Chancellor Rebecca Blank emphasized her confidence in the university and its future, despite university-wide issues related to the COVID-19 pandemic in a virtual speech to the Wisconsin Alumni Associationon Tuesday.
“We have really been in the midst of three crises: a crisis related to COVID, a crisis related to budget, and crisis related to this social revolution around racial justice,” explained Blank, who spoke as part of the association’s “The UW Now” livestream video series..
Chancellor Blank also made a point to highlight “good-news” pertinent to this fall semester. The freshman class, according to Chancellor Blank, is the most diverse in UW-Madison history.
She also triumphed the 175 new faculty members hired at UW-Madison over the last few months as well as the all-time high graduation rate recorded this past spring.
While discussing the COVID-19 pandemic, Blank acknowledged the spike of positive cases the first week of this semester and how she and university officials are still trying to understand exactly what happened to cause this increase. She also acknowledged that UW-Madison COVID-19 cases rose much faster than other peer schools with similar testing plans.
Blank concluded that the two week lockdown of the Sellery and Witte residence halls and some fraternities and sororities, as well as reduced in-person interactions and complete shift to remote learning, last month, were effective in reducing the spread of COVID-19 cases on campus.
In the livestream, Blank also highlighted how revenue—due to campus-wide shutdowns and changes in university operations—has and will continue to drop. She also noted how state budget lapses, and Governor Evers decision to “pull-back” money during both this fiscal year, to combat the effects of the COVID-19 pandemic, raised concerns over the budget. The UW System overall will face a $45 million budget lapse, much of which will impact Blank’s flagship UW-Madison campus.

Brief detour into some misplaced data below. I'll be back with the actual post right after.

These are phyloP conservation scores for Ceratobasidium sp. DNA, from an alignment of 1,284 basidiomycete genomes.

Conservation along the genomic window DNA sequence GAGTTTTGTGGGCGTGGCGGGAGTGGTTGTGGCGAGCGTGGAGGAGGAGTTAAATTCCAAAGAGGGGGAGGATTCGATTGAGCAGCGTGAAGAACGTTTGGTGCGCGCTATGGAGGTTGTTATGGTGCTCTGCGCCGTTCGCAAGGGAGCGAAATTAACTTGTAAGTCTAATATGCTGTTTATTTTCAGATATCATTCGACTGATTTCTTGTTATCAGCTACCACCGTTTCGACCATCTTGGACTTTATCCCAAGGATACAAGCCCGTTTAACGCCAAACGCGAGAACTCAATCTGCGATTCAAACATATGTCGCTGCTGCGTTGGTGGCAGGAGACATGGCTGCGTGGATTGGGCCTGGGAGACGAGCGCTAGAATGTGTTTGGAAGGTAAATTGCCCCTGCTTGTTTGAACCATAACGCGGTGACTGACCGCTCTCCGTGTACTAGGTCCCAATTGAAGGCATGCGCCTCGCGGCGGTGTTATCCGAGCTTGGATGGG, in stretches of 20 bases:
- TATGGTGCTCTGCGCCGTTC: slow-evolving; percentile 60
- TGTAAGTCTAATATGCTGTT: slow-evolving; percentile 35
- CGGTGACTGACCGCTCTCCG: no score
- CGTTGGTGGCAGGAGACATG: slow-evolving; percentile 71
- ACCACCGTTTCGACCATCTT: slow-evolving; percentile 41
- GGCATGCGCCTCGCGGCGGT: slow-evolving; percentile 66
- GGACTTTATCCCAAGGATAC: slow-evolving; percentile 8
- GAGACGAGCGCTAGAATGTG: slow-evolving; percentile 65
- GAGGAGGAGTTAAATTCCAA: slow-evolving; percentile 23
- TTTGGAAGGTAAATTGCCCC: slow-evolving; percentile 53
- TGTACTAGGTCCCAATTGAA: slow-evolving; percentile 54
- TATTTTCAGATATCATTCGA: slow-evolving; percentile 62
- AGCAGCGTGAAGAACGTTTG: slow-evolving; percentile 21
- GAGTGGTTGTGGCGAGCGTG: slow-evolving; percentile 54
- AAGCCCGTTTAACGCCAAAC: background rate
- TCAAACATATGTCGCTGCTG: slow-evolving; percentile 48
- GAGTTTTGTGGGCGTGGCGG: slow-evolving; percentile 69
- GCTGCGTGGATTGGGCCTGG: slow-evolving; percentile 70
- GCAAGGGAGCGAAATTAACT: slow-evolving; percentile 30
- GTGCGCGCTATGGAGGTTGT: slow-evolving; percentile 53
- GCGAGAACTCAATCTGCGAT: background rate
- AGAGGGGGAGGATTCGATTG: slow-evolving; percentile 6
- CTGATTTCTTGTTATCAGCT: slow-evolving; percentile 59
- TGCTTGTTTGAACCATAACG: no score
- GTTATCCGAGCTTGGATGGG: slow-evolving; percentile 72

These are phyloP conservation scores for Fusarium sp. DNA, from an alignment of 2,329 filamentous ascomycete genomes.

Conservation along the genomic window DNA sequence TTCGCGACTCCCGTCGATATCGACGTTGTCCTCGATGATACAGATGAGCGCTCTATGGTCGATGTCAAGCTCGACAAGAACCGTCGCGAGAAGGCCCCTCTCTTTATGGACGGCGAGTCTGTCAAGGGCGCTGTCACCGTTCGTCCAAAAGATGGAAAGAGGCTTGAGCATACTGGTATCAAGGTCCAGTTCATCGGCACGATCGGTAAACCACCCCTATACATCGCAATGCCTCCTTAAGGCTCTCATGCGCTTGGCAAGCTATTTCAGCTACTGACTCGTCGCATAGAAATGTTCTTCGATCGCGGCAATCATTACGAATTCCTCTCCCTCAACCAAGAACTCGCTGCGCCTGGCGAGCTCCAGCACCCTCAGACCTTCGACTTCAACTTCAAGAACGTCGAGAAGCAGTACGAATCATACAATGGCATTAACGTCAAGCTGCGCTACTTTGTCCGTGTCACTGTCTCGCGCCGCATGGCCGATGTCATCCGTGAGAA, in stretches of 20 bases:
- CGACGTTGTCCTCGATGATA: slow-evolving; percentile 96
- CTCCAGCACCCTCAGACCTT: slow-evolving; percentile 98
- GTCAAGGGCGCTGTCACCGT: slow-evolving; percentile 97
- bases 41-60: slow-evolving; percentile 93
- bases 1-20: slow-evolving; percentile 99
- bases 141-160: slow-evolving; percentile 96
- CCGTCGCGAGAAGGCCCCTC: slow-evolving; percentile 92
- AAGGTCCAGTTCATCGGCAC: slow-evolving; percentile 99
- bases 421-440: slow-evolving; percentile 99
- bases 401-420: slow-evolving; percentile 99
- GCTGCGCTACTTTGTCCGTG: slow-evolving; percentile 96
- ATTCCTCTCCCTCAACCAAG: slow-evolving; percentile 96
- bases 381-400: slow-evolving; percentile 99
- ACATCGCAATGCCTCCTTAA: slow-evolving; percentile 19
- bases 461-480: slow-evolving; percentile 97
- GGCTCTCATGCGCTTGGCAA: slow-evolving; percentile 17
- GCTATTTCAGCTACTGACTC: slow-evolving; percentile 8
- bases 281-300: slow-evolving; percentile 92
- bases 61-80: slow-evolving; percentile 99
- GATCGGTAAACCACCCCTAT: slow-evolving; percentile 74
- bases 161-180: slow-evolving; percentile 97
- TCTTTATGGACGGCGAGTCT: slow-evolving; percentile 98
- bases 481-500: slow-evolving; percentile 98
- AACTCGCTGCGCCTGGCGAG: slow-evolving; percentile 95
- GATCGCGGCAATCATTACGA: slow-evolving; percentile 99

Finally, Chancellor Blank touched on issues of equity and inclusion facing the entire country, including UW-Madison. She recognized how the UW-Madison community needs to continue to address their institutionalized prejudice as a predominantly white institution in a predominantly white state.
Chancellor Blank cited increasing diversity in admissions and in university faculty, among other topics, as ways in which she and the university are addressing this issue today. She also stressed the commitment the university has made to maintaining these initiatives in the future.
“We’re trying to think not just about how we get through these next nine months, though we are thinking about that,” Blank said. “But how do we come out stronger and better? A better functioning university and a better functioning research institution.”
The UW Now series, organized by the Wisconsin Alumni Association, is available on their YouTube channel. The next livestream event is October 20.